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Interpreter who rescued Biden in 2008 escapes from Afghanistan

Interpreter who rescued Biden escapes

An Afghan interpreter who rescued of then-Senator Joe Biden when his chopper made an emergency landing in Afghanistan in 2008 escapes the country. Aman Khalili said he and his family left Afghanistan last week. Further, crossing the border into Pakistan, as part of a steady migration of Afghans attempting to escape Taliban control.

According to those involved, after a series of demoralizing setbacks and frustrating dead ends over the past six weeks, US veterans collaborated with former Afghan soldiers and well-placed Pakistani allies to carry out a clandestine operation to drive Mr. Khalili and his family more than 600 miles across Afghanistan and into Pakistan.

According to the Wall Street Journal, the interpreter who rescued Biden aka Khalili, his wife, and their five children. his family escapes the country with the support of Afghan-American and veterans organizations after being unable to flee in the August emergency evacuation following the Taliban’s takeover.

“We will get you out. We will honor your service”

When then-Senator Joe Biden and two other legislators, Chuck Hagel and John Kerry, visited Afghanistan in 2008, Khalili was working as an interpreter for the US military. When their chopper was forced to land in a remote place due to a snowstorm, Khalili joined a small military Quick Reaction Force. It traveled into the mountains from Bagram airbase to rescue them.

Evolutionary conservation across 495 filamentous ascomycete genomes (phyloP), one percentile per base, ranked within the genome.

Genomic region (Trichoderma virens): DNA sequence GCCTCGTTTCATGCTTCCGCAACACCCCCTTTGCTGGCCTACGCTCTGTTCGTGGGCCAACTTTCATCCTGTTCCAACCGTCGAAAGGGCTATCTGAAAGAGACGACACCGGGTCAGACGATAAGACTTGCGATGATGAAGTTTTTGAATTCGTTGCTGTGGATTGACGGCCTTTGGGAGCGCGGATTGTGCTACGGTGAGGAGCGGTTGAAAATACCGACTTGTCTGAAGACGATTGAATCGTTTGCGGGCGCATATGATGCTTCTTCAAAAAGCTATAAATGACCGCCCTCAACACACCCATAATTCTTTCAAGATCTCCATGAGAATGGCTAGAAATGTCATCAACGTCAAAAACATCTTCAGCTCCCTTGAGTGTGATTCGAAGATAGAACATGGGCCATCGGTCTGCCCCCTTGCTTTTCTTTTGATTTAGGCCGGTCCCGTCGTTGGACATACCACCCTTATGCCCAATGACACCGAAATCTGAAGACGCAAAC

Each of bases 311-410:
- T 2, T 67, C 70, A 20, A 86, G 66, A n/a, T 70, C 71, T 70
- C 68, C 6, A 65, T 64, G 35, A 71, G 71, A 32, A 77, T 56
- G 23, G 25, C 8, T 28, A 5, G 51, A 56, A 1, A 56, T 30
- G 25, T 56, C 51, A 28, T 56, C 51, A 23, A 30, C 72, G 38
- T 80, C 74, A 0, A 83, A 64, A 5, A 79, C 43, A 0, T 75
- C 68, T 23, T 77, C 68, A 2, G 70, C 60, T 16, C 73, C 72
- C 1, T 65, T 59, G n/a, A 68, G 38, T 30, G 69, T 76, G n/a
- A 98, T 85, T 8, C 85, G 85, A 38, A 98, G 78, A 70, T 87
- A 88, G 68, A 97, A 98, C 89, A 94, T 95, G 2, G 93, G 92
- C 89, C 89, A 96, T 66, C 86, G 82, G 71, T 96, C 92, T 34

Khalili was unable to get his application to relocate to the United States. It didn’t finalize in time to of evacuation as the Taliban seized power thirteen years later.

“Hello Mr. President: Save me and my family,” he was quoted in the Wall Street Journal; as saying at the end of August. At that time, the airlift of some 120,000 people fleeing the country came to an end.

Jen Psaki, the White House Press Secretary, responded by saying the government would assist him.

“We will get you out. We will honor your service,” she said.

Khalili and his family hid in a safe house in Kabul after the airlift ceased. It was with the support of Afghan Americans and US veterans

Khalili and his family were unable to board a refugee aircraft from Mazar-i-Sharif due to a lack of Afghan passports. So they traveled overland for two days in secret to the Pakistan border, which they crossed on October 5.